When the Samsung Galaxy TabPro S was announced I didn’t think much of it – just another tablet from Samsung I thought, Likley great design and specs I thought, Samsung making sure they have the “pro” sized Tablet market covered I thought. Oh how wrong I was. This thing really is something unique. And it’s good. Very good.
I used Samsung Galaxy TabPro S when it was first released, but it wasn’t until the 4G variant hit the shelves that I really started to harness the power of this device.
Both are similar, identical in fact except for that tell-tale pin hole that pops out the SIM drawer for you to slot your mobile data SIM card in.
As a tablet it is quite big, but lightweight and very thin, so it’s not awkward to hold or carry, and when paired with the included keyboard case it really does become a convertible device capable of doing all your office work wherever you are.
And that’s the market here, taking on Microsoft’s own Surface head on, there’s been a move toward the ultra-portable device instead of Ultrabooks and Laptops. I was on a train the other day and two people right near me were using their Surface device on their office commute.
When clipped into the keyboard cover you’ve got your office on-the-go, and frankly, despite the fact that you can easily pair your phone with the WiFi device, I really did find that having a SIM card in the device had me using the device more – no more switching on and off my hotspot ready for use – the thing just connects as long as I’m in mobile range.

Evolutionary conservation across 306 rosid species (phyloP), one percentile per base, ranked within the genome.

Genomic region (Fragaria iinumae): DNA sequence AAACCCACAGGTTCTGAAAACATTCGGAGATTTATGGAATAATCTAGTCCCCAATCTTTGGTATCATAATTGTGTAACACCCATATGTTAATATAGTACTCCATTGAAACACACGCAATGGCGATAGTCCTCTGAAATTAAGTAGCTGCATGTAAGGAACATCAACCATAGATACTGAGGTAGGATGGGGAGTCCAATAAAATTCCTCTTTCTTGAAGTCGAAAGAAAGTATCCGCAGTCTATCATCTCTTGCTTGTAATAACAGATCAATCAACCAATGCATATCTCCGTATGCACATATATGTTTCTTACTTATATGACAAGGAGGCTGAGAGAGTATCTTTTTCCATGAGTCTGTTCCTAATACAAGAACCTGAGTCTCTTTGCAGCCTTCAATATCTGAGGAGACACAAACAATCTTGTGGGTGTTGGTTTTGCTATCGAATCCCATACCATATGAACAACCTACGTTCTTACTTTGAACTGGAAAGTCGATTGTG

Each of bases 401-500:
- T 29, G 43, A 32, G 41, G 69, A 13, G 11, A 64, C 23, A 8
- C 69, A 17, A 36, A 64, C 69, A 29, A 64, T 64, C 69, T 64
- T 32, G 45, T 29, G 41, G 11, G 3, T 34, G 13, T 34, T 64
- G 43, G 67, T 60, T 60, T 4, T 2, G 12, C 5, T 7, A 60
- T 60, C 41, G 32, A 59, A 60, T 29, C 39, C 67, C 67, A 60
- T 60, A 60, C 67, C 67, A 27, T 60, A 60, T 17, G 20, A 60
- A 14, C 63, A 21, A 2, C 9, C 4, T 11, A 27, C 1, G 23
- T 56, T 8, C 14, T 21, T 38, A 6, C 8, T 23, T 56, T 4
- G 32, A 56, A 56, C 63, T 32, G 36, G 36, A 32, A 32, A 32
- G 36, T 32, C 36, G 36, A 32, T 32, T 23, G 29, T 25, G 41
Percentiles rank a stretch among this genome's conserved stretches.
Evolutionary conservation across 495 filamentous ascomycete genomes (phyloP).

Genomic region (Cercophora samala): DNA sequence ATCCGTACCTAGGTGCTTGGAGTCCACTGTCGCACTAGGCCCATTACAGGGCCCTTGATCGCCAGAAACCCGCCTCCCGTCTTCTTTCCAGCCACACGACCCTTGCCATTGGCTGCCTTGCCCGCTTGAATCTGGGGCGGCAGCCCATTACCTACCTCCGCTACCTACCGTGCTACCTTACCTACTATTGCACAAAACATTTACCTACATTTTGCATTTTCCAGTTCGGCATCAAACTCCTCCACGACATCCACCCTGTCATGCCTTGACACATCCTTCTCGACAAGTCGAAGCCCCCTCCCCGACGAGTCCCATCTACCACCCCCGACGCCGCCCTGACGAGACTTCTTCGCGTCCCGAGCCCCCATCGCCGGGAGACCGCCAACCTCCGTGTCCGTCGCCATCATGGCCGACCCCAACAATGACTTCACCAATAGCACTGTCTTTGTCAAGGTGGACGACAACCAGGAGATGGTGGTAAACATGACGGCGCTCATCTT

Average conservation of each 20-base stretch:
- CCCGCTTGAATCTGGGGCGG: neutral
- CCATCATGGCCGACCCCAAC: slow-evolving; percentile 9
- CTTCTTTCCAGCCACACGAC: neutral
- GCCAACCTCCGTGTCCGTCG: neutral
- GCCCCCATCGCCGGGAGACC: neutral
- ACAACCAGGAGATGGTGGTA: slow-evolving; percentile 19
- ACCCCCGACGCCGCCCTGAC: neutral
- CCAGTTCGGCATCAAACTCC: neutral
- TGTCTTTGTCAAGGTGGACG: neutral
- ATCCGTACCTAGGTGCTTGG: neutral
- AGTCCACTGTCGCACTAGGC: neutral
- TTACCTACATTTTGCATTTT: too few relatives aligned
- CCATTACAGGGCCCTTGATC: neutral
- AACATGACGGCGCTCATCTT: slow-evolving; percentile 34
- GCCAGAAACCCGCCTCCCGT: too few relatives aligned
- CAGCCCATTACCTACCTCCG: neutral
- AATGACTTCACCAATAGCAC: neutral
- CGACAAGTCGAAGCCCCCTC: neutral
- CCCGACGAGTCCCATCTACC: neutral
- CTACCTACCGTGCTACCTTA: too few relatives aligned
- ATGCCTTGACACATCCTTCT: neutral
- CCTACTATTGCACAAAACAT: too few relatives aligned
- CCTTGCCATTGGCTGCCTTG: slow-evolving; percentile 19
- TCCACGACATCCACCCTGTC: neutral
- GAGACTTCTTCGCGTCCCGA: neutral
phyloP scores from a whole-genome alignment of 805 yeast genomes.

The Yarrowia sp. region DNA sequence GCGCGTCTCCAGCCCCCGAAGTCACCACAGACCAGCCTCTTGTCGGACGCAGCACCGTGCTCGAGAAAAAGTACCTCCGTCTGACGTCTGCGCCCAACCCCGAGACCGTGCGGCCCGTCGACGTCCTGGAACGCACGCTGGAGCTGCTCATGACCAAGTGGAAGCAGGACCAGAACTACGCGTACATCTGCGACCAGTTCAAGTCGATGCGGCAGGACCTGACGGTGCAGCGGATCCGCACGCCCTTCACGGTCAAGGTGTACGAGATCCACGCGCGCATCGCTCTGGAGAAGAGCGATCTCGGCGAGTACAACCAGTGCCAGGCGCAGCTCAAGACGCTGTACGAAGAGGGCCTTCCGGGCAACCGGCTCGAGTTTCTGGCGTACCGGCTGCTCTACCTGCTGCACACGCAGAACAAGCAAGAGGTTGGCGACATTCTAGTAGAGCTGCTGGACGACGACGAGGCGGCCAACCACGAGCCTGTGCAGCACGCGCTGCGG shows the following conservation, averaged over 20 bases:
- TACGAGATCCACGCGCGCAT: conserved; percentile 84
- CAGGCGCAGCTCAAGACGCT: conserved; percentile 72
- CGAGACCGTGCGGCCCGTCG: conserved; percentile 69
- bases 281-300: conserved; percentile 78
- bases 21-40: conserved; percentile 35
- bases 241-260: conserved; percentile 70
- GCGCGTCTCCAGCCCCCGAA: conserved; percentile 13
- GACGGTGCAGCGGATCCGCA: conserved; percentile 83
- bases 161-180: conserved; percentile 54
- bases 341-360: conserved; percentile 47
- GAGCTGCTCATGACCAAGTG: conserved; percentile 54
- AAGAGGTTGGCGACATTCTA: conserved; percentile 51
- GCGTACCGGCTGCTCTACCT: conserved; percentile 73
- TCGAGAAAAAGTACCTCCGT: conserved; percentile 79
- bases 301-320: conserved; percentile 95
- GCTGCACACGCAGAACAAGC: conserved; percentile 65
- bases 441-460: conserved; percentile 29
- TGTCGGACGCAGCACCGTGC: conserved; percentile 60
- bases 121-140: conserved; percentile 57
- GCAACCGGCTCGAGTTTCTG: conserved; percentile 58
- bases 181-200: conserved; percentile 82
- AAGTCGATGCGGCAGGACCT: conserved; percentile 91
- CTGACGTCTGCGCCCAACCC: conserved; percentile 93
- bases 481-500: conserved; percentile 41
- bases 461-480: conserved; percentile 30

Inside is an Intel Core M mobile processor, so you’re not getting the power of an Intel Core i5 or i7 but with 4GB of RAM it had no issues with any of the web, cloud, or office applications I’ve been putting it to the test with over the last few weeks.
I only noticed three things that bugged me. The power button is next to the volume buttons, but there’s another button around the corner which I often confused for power – but in fact the one on its own is the Windows Button, useful for bring up the menu when in Tablet mode.
Secondly, It did seem to drain of power over a few days when I wasn’t using it. I went to use it and it appeared to be flat, despite pressing all those buttons I thought were power. Though that is a unique problem as the average owner would use the device more regularly without such a long gap in use.
Finally, when you take the tablet off the keyboard dock in many angles and configurations it will put the device to sleep.
All are things you will find out, and learn to use I’ve got no doubt – but if you’re wondering – that’s what’s going on!
If you are a Samsung phone user there are great uses for the two devices together, but my review is aimed at people looking at a Tablet/Convertible as a replacement for a laptop.
For these folks, it is awesome. The keyboard certainly isn’t anything like typing on a traditional laptop. But when used on the lap on a train it’s comfortable for size, and on a desk or bench it’s a solid keyboard most notably it’s also got solid full-sized keys.
It’s hard to fault really – a good device with solid power, probably hard to compare to laptops on price, but when you compare it to other Windows 10 tablets it’s certainly super slim, very light, and in many cases very good value.
Don’t expect to be gaming or video editing here, but for 90% of laptop users the Samsung Galaxy TabPro S is the perfect device to allow you to take the switch over to tablet convertibles.
Top marks to Samsung for including the keyboard with the device, expandable storage would have been a huge bonus, but the USB-C port will offer expansion when USB-C storage keys become the norm in the near future.
You’ll find it at JB Hi-Fi, Harvey Norman and the Sydney or Melbourne Samsung Experience Stores.
- Here’s the pricing for the whole range:
- Samsung Galaxy TabPro S Wi-Fi Windows 10 Home (12-inch) – RRP $1,499
- Samsung Galaxy TabPro S Wi-Fi Windows 10 Pro (12-inch) – RRP $1,649
- Samsung Galaxy TabPro S 4G Windows 10 Pro (12-inch) – RRP $1,799